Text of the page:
I am performing analyses with observational data where treatment assignment is not at random. To avoid selection bias a common approach is to use inverse probability weights (IPW) in order to balance the groups. Weights w are calculated using
w=(1 - d) + d*(e/(1 - e)), where e is the propensity score (PS) of receiving the treatment derived from the fitted values of a parametric
glm model on a set of covariates X, and d equals 1 for the treated and 0 for the control.
In a usual regression we can either use A. the weights, B. the propensity score as a covariate without weights, or C. just the covariates, which usually gives very similar results. Expressed in code it looks like this:
lm(y ~ d, weights=w) ## A. using IPW weights lm(y ~ d + e) ## B. using PS lm(y ~ d + X) ## C. using covariates
I am now aiming at applying this to mRNA analysis using a
limma/voom approach. I was suggested to multiply
voom weights with the IPW weights
w which seems reasonable and is basically what this post also suggests, i.e.:
keep <- edgeR::filterByExpr(count, design, min.count=5, min.prop=0.05) v <- voom(count[keep,,drop=FALSE], design, weights=w) fit <- lmFit(v, design, weights = v$weights*w) |> limma::eBayes(robust=TRUE)
This seems to work well. However, if I redo the analysis using method B., with e as a covariate resp. as the design, or C. using the covariates X as the design I surprisingly get very different results using the
I expected the results to be similar as they are using ordinary regression analyses, but that is not the case. More specific I get a much higher number of differential expressed genes using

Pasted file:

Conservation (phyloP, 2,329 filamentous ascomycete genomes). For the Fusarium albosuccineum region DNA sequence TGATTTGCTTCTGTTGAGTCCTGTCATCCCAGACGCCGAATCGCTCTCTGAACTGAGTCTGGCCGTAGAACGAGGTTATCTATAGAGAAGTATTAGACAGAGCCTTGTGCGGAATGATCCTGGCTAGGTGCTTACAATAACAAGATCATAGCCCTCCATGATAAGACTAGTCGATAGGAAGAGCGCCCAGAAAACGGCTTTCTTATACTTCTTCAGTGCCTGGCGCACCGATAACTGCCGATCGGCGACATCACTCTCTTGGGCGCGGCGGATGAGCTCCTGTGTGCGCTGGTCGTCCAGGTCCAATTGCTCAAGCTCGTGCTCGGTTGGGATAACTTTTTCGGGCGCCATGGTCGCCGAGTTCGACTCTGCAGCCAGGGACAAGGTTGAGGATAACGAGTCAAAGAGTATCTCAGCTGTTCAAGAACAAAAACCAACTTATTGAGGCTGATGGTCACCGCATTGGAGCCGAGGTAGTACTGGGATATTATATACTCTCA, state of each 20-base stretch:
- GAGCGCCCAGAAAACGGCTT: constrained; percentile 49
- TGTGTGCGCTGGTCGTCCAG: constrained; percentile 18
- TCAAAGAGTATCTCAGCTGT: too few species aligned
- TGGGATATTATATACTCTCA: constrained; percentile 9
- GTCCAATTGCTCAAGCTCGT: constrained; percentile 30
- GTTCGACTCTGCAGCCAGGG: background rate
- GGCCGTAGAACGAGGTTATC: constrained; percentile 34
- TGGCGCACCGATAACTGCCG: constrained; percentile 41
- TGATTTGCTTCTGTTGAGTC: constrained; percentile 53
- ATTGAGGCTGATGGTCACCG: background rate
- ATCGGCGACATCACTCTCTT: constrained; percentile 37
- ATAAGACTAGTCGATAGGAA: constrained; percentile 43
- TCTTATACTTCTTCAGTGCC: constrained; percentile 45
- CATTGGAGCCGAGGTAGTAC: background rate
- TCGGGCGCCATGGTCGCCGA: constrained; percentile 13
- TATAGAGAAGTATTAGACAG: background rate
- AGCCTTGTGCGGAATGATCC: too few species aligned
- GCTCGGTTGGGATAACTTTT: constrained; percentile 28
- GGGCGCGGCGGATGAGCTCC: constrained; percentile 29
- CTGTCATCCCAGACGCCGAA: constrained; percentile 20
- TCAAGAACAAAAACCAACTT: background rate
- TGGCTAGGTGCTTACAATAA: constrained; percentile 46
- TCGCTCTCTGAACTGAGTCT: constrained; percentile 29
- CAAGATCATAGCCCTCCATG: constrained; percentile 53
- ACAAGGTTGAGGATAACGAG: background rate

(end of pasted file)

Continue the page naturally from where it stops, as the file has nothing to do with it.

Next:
w in method A. compared to the other two methods B. and C. Therefore, I am currently not sure that the whole approach is correct and without further ado is applicable to
limma/voom. I am aware that we test a large number of hypotheses, which might interfere with the methods differently.
I would be glad if anyone with appropriate statistical knowledge could have a look at this. My questions are, 1. whether the shown pipeline
edgeR/voom/lmFit/eBayes is appropriate for my type of analysis, and 2. why the results of methods A., B. and C. might be so different using
limma/voom compared to results of ordinary regressions.
The goal is to gain more confidence in the results, which is achieved in ordinary regressions by comparing the results of methods A-C.
According to comments,
limma/voom night not be the right approach for sample weights. So 3. which approach is better for sample weights?
t(t(v$weights)*w)makes sense! Yes exactly, I use sample weights aka importance weights; so thanks for supporting my doubts. I didn't say they are the same, but A and B are usually very similar, and both should be superior to C, which is actually the point of the method. So would you suggest a pipeline different to limma's empirical Bayes variance?
The potential problem isn't with empirical Bayes with the fact that the variance estimate from your method A linear model might not be meaningful. If that is a problem, then dropping the empirical Bayes won't solve it. I don't know anything about IPW so can't advise you how to implement it. I can only answer questions on limma syntax.